I preached a homily at the celebration remembering the life of Bruce Buel, the  brother of one of our active parishioners, this afternoon.  This is it: 

I never met Bruce. Cathy talked about him, and how much his presence meant in her life. And how she misses him, now that he’s gone. And the fact that he was afraid to die. And how much that troubled her. But I never met Bruce. I did not have that privilege.

 Fear of death, by the way, is not surprising. It’s natural, and normal, to fear death. I know some early martyrs actively sought their deaths. But Jesus didn’t want to die. Certainly not the way he died. He would have preferred that cup to pass him by. But each one of us, whether we want to or not, however scared we may or may not be, one day will die.

 That’s scary. But Christians have hope, too. I’m sure others do also. But Christians have hope for a new and better life to come, spent in the presence of a loving God. That’s what this service is about.

 Yes, we’re here to honor Bruce’s life. Yes we’re here to mourn our loss and begin to heal.

 But this service is a resurrection service. This service is an Easter service. We believe that when this life is done, we have new life in Jesus. We believe we will find joy living with the God who loves us – loves us more than we have ever been loved. That, today, is our hope for Bruce.

 And that is our hope, for our own lives too. At times like this we are very aware of our own mortality and the uncertainty of life. Life is fragile. And it’s all too short. But it can also be sweet and rewarding beyond measure. God made us, God gave us life, I’m convinced, because God thought we’d like it. And we do. And we hold on to it. But it’s a way-stop on a journey that continues. It’s not a place we can stop for good.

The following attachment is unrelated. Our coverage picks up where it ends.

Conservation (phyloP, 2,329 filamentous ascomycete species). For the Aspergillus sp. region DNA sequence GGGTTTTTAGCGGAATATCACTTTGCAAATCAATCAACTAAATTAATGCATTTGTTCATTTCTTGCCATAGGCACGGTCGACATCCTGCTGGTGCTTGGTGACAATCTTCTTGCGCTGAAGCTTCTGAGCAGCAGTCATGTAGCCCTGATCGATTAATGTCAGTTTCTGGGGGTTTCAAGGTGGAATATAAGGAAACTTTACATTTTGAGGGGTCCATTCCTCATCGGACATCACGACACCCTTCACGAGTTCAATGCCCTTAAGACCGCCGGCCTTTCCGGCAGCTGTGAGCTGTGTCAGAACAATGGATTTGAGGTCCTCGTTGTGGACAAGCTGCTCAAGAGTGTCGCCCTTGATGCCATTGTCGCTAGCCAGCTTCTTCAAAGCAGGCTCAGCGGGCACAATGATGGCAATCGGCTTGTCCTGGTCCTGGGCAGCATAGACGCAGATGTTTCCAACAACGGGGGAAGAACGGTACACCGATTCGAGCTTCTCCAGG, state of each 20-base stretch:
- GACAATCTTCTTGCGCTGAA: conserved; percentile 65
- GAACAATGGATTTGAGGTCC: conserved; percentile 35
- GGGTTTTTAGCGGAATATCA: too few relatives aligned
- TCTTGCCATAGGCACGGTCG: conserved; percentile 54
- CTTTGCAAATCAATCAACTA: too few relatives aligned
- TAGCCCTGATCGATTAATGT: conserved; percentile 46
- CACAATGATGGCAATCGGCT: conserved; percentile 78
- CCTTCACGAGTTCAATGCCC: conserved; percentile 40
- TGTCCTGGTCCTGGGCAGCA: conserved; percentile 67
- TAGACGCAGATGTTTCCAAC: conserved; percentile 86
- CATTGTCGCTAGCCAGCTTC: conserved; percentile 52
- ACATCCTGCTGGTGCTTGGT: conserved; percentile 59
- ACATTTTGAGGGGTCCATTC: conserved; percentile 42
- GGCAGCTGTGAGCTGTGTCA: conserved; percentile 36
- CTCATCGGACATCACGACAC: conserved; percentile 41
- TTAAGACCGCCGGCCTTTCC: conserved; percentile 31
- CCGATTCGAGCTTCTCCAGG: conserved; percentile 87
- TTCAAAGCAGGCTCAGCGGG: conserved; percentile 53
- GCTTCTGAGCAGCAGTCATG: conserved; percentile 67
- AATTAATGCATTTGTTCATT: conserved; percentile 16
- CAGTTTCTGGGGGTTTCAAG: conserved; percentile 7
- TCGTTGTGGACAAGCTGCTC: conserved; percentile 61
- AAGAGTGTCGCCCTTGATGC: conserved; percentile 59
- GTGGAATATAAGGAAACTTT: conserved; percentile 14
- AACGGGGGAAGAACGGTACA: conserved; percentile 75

We prepare ourselves for our life to come, for better or for worse, by the way we live in this life. I don’t think this should scare us,. But I do think we should take this seriously. What we do and do not do matters. It makes a real difference.

 So let us celebrate Bruce’s life. He lived a full life. And he made a difference in the lives of others and in preserving our environment. And let us mourn our loss. Tears are not unchristian. And let us live the lives God wants for us. Let God shape us, and bring us fullness of life – in this life and in the life to come.

 In words taken from the Saturday Matins hymn of the St. Helena Breviary:

 So let this day in joy pass on,
our hope spread like the early dawn,
our faith like noontide splendor glow,
our souls a gentle twilight know.

 And when the world at last shall end,
and Christ appears as judge and friend,
may we be welcomed by that light
and dwell forever in God’s sight.